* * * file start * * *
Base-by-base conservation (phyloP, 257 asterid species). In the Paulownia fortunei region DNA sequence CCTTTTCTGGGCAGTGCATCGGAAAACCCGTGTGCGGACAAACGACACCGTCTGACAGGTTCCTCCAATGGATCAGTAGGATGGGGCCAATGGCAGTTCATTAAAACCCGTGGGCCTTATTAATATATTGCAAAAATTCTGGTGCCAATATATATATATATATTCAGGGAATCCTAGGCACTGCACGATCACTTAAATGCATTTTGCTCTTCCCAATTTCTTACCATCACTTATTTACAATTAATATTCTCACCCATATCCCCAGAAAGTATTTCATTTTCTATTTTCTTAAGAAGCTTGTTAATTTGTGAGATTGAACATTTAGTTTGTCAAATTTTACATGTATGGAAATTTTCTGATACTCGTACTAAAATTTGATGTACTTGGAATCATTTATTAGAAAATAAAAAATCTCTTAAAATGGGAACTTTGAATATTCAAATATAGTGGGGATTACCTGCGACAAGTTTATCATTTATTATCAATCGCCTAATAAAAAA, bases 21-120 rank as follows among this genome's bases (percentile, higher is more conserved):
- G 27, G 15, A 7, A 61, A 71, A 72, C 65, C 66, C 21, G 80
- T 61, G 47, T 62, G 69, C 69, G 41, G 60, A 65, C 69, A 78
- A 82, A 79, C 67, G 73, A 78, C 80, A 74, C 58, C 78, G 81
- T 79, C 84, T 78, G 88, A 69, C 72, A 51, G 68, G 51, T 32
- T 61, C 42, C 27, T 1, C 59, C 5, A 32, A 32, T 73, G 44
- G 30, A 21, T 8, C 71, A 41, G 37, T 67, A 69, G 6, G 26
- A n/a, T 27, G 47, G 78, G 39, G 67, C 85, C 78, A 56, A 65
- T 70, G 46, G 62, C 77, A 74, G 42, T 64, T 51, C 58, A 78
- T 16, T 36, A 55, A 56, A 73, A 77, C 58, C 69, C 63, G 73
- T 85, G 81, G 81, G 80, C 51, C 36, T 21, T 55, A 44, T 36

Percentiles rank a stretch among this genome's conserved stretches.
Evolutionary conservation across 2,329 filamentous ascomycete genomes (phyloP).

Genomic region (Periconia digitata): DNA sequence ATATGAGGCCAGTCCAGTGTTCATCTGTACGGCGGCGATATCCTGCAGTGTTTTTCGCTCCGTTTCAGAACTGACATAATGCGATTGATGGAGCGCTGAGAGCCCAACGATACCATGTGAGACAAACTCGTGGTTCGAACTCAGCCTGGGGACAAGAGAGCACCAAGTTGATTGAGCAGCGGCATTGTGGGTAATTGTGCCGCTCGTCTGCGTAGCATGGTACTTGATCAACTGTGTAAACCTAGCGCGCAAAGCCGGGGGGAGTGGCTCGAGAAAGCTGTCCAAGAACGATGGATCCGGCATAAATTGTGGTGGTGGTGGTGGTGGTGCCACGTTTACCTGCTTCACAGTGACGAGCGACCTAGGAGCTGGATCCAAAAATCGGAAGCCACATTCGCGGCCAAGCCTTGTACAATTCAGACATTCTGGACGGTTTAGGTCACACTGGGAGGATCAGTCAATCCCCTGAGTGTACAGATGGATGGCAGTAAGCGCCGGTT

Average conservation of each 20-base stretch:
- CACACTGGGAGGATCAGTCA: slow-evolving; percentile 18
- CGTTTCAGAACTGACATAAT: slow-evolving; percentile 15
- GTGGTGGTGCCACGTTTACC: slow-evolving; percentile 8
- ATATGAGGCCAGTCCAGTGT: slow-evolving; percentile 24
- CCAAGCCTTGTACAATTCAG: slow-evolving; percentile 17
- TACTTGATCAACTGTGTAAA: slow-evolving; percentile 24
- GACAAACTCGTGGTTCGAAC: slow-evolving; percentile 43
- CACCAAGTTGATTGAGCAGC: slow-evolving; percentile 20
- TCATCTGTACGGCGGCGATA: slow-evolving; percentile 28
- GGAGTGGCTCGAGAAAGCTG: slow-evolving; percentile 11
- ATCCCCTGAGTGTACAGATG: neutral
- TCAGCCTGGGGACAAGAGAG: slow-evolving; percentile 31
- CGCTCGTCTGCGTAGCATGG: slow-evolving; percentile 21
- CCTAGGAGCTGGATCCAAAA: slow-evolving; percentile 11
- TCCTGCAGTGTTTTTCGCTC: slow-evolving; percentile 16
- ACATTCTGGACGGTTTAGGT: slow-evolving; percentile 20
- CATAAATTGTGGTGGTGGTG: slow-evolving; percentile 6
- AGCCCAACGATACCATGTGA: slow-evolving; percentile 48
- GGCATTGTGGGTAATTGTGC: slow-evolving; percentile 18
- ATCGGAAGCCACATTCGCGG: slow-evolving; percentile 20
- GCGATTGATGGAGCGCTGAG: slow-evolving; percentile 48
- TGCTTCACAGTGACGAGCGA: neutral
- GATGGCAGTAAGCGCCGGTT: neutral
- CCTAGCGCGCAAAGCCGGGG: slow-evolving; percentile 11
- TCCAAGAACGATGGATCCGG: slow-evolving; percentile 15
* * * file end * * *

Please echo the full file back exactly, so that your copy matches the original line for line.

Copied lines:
Base-by-base conservation (phyloP, 257 asterid species). In the Paulownia fortunei region DNA sequence CCTTTTCTGGGCAGTGCATCGGAAAACCCGTGTGCGGACAAACGACACCGTCTGACAGGTTCCTCCAATGGATCAGTAGGATGGGGCCAATGGCAGTTCATTAAAACCCGTGGGCCTTATTAATATATTGCAAAAATTCTGGTGCCAATATATATATATATATTCAGGGAATCCTAGGCACTGCACGATCACTTAAATGCATTTTGCTCTTCCCAATTTCTTACCATCACTTATTTACAATTAATATTCTCACCCATATCCCCAGAAAGTATTTCATTTTCTATTTTCTTAAGAAGCTTGTTAATTTGTGAGATTGAACATTTAGTTTGTCAAATTTTACATGTATGGAAATTTTCTGATACTCGTACTAAAATTTGATGTACTTGGAATCATTTATTAGAAAATAAAAAATCTCTTAAAATGGGAACTTTGAATATTCAAATATAGTGGGGATTACCTGCGACAAGTTTATCATTTATTATCAATCGCCTAATAAAAAA, bases 21-120 rank as follows among this genome's bases (percentile, higher is more conserved):
- G 27, G 15, A 7, A 61, A 71, A 72, C 65, C 66, C 21, G 80
- T 61, G 47, T 62, G 69, C 69, G 41, G 60, A 65, C 69, A 78
- A 82, A 79, C 67, G 73, A 78, C 80, A 74, C 58, C 78, G 81
- T 79, C 84, T 78, G 88, A 69, C 72, A 51, G 68, G 51, T 32
- T 61, C 42, C 27, T 1, C 59, C 5, A 32, A 32, T 73, G 44
- G 30, A 21, T 8, C 71, A 41, G 37, T 67, A 69, G 6, G 26
- A n/a, T 27, G 47, G 78, G 39, G 67, C 85, C 78, A 56, A 65
- T 70, G 46, G 62, C 77, A 74, G 42, T 64, T 51, C 58, A 78
- T 16, T 36, A 55, A 56, A 73, A 77, C 58, C 69, C 63, G 73
- T 85, G 81, G 81, G 80, C 51, C 36, T 21, T 55, A 44, T 36

Percentiles rank a stretch among this genome's conserved stretches.
Evolutionary conservation across 2,329 filamentous ascomycete genomes (phyloP).

Genomic region (Periconia digitata): DNA sequence ATATGAGGCCAGTCCAGTGTTCATCTGTACGGCGGCGATATCCTGCAGTGTTTTTCGCTCCGTTTCAGAACTGACATAATGCGATTGATGGAGCGCTGAGAGCCCAACGATACCATGTGAGACAAACTCGTGGTTCGAACTCAGCCTGGGGACAAGAGAGCACCAAGTTGATTGAGCAGCGGCATTGTGGGTAATTGTGCCGCTCGTCTGCGTAGCATGGTACTTGATCAACTGTGTAAACCTAGCGCGCAAAGCCGGGGGGAGTGGCTCGAGAAAGCTGTCCAAGAACGATGGATCCGGCATAAATTGTGGTGGTGGTGGTGGTGGTGCCACGTTTACCTGCTTCACAGTGACGAGCGACCTAGGAGCTGGATCCAAAAATCGGAAGCCACATTCGCGGCCAAGCCTTGTACAATTCAGACATTCTGGACGGTTTAGGTCACACTGGGAGGATCAGTCAATCCCCTGAGTGTACAGATGGATGGCAGTAAGCGCCGGTT

Average conservation of each 20-base stretch:
- CACACTGGGAGGATCAGTCA: slow-evolving; percentile 18
- CGTTTCAGAACTGACATAAT: slow-evolving; percentile 15
- GTGGTGGTGCCACGTTTACC: slow-evolving; percentile 8
- ATATGAGGCCAGTCCAGTGT: slow-evolving; percentile 24
- CCAAGCCTTGTACAATTCAG: slow-evolving; percentile 17
- TACTTGATCAACTGTGTAAA: slow-evolving; percentile 24
- GACAAACTCGTGGTTCGAAC: slow-evolving; percentile 43
- CACCAAGTTGATTGAGCAGC: slow-evolving; percentile 20
- TCATCTGTACGGCGGCGATA: slow-evolving; percentile 28
- GGAGTGGCTCGAGAAAGCTG: slow-evolving; percentile 11
- ATCCCCTGAGTGTACAGATG: neutral
- TCAGCCTGGGGACAAGAGAG: slow-evolving; percentile 31
- CGCTCGTCTGCGTAGCATGG: slow-evolving; percentile 21
- CCTAGGAGCTGGATCCAAAA: slow-evolving; percentile 11
- TCCTGCAGTGTTTTTCGCTC: slow-evolving; percentile 16
- ACATTCTGGACGGTTTAGGT: slow-evolving; percentile 20
- CATAAATTGTGGTGGTGGTG: slow-evolving; percentile 6
- AGCCCAACGATACCATGTGA: slow-evolving; percentile 48
- GGCATTGTGGGTAATTGTGC: slow-evolving; percentile 18
- ATCGGAAGCCACATTCGCGG: slow-evolving; percentile 20
- GCGATTGATGGAGCGCTGAG: slow-evolving; percentile 48
- TGCTTCACAGTGACGAGCGA: neutral
- GATGGCAGTAAGCGCCGGTT: neutral
- CCTAGCGCGCAAAGCCGGGG: slow-evolving; percentile 11
- TCCAAGAACGATGGATCCGG: slow-evolving; percentile 15